Greece ~ Getting “Stoned” at The Stone House on the Hill

If you set out to explore Greece it won’t take long before you realize the country isn’t all  whitewashed walls and blue accents as the tourist brochures might like you to believe.

Mykonos blue and white church
03332_mani_&pelo_inset_encartaIn Greece’s Peloponnese, where we’ve chosen to make our home a portion of each year, the architectural style of buildings and homes are rather stark in comparison; built of gray or tan stone and brightened only with colorful shutters and doors and garden blooms.

Admittedly there are some villages in the Peloponnese where you’ll find a mix of the two styles, such as in Kyparissi, the village we visited a few weeks ago. (If you missed that post, you can find it here)

PicMonkey Collage
Kyparissi - a mix of two architectural styles
But in our area on the west coast of the region’s ‘middle finger’ we are definitely cast in stone.  So much stone, that you could almost start taking its stately beauty for granted. Whether old or new construction, stone is the predominant building material. 

PicMonkey Collage
Old and new stonework - Trahilia
Cast in Stone

Tracing the origins of the use of stone in Greek architecture leads back to Egypt (the place considered ‘home of stone architecture’ by some historical accounts) and dates from 650 BCE onwards as that was the time of renewed contacts and trade links between Greece, the Middle East and Egypt. Greek designers and masons became familiar with Egypt’s buildings and construction techniques, and the rest, as they say, is history.

PicMonkey Collage
Hidden art in the stone
Getting “Stoned” at The Stone House on the Hill

We had the opportunity two weeks ago to watch stone masons – they are artisans really – at work when they tackled a couple of projects for us at The Stone House on the Hill. It gave us an opportunity to renew our awe of anything constructed of stone. The projects, so small in comparison to constructing homes or buildings, still required so much hard labor that we were in awe of what our two craftsmen accomplished in our gardens in a period of three days.

P1000397We needed to raise the wall behind our house where the sloping garden’s dirt was being washed away by the rain and watering.


We wanted, for cosmetic purposes, to resurface our entryway wall and the wall that borders our side yard.

It took a small crane to unload the materials which included concrete and stones:

The materials are delivered in heavy duty delivery truck
Then materials needed to be hauled down our ‘StairMaster-eat-your-heart-out’ stairway and put into place. That’s The Scout helping haul stones while the masons went to work:

The stonework begins
And when the work began, there was no stopping them. . .

PicMonkey Collage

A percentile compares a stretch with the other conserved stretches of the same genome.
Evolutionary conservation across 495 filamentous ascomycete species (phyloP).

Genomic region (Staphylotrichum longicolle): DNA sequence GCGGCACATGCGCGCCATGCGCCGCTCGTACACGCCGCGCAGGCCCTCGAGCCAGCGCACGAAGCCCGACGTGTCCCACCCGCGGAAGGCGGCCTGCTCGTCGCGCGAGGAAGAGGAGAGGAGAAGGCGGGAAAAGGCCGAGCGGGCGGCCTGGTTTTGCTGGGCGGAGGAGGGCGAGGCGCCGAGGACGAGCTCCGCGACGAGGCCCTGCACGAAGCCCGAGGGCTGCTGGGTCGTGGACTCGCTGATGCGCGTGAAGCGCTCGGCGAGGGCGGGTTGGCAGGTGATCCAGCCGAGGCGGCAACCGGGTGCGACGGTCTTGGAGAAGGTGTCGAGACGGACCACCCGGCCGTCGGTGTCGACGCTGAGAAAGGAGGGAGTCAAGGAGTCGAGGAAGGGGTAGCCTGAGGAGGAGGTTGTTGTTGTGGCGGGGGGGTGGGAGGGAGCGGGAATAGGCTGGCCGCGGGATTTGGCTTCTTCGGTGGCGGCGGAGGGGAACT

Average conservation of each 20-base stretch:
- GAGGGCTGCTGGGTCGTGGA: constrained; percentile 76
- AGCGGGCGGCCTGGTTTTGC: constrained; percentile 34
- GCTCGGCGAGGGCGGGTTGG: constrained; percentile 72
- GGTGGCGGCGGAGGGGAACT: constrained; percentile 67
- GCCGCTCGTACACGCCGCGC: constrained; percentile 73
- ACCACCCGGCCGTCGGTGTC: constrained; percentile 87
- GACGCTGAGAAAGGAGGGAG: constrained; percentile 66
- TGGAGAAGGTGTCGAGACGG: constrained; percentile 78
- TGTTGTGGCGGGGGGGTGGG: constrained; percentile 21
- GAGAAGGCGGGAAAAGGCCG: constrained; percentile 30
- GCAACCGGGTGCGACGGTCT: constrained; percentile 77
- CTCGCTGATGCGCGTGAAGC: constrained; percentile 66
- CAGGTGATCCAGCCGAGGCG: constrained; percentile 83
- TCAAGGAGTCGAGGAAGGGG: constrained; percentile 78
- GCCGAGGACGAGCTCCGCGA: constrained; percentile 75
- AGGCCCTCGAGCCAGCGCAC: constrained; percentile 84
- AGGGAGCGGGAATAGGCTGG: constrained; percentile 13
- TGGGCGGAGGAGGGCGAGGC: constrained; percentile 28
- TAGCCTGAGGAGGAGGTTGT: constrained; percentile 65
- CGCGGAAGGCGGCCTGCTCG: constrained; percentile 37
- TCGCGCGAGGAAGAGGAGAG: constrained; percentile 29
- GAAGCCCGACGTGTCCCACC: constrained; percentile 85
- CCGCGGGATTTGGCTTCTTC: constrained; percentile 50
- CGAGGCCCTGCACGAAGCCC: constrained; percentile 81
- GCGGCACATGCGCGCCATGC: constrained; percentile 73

Stonework is a precise art of cutting and measurement
For hours each day it continued with hammers pounding, saws buzzing, the sun blazing overhead. . .

PicMonkey Collage
Measuring, cutting, fitting and filling in - all part of the stonemason's skills
Three days later it was done. . .the before and after photos below illustrate that Greece’s timeless artistry in stone continues thanks to present-day masons.

PicMonkey Collage
Before on left - unfinished surface; finished project on the right
PicMonkey Collage
Before on left, funished on the right

“It’s beyond me. Everything seems to have a soul – wood, stones, the wine we drink and the earth we tread on. Everything, boss, yes, everything.”

-- Alexis Zorba, Zorba the Greek

Stones with soul
That’s our report this week from The Stone House on the Hill. Thanks for being with us and hope you enjoyed watching our artisans at work.

A warm welcome to our new readers! And what a surprise it has been to learn that several of you reading the blog are fellow ex pats living not far from us here in The Mani.  Thank you for writing and letting us know. We’ve look forward to meeting you. 

And to all of you out there, safe travels and please come back again and join us for more Greek tales next week.

We are linking up this week with our fellow bloggers at:
Mosaic Monday – 
Through My Lens
Our World Tuesday
Wordless Wednesday
Travel Photo Thursday – 
Photo Friday
Weekend Travel Inspiration

Wednesday, June 17, 2015

Greece: Chasing the Dream ~ Catching a Nightmare?

“What a dream, living in Greece! (But I have to wonder, with all the ‘news in the news’ about the economy are you concerned about the future of your investment/life there?)
This comment was made by a reader of our blog in response to our post about this spring’s stay at The Stone House on the Hill. I suspect that question, or similar ones, have crossed the minds of many of you who’ve been following this adventure of ours in Greece. 
Perhaps it is time I quit writing about chasing daydreams and talk a bit about catching reality.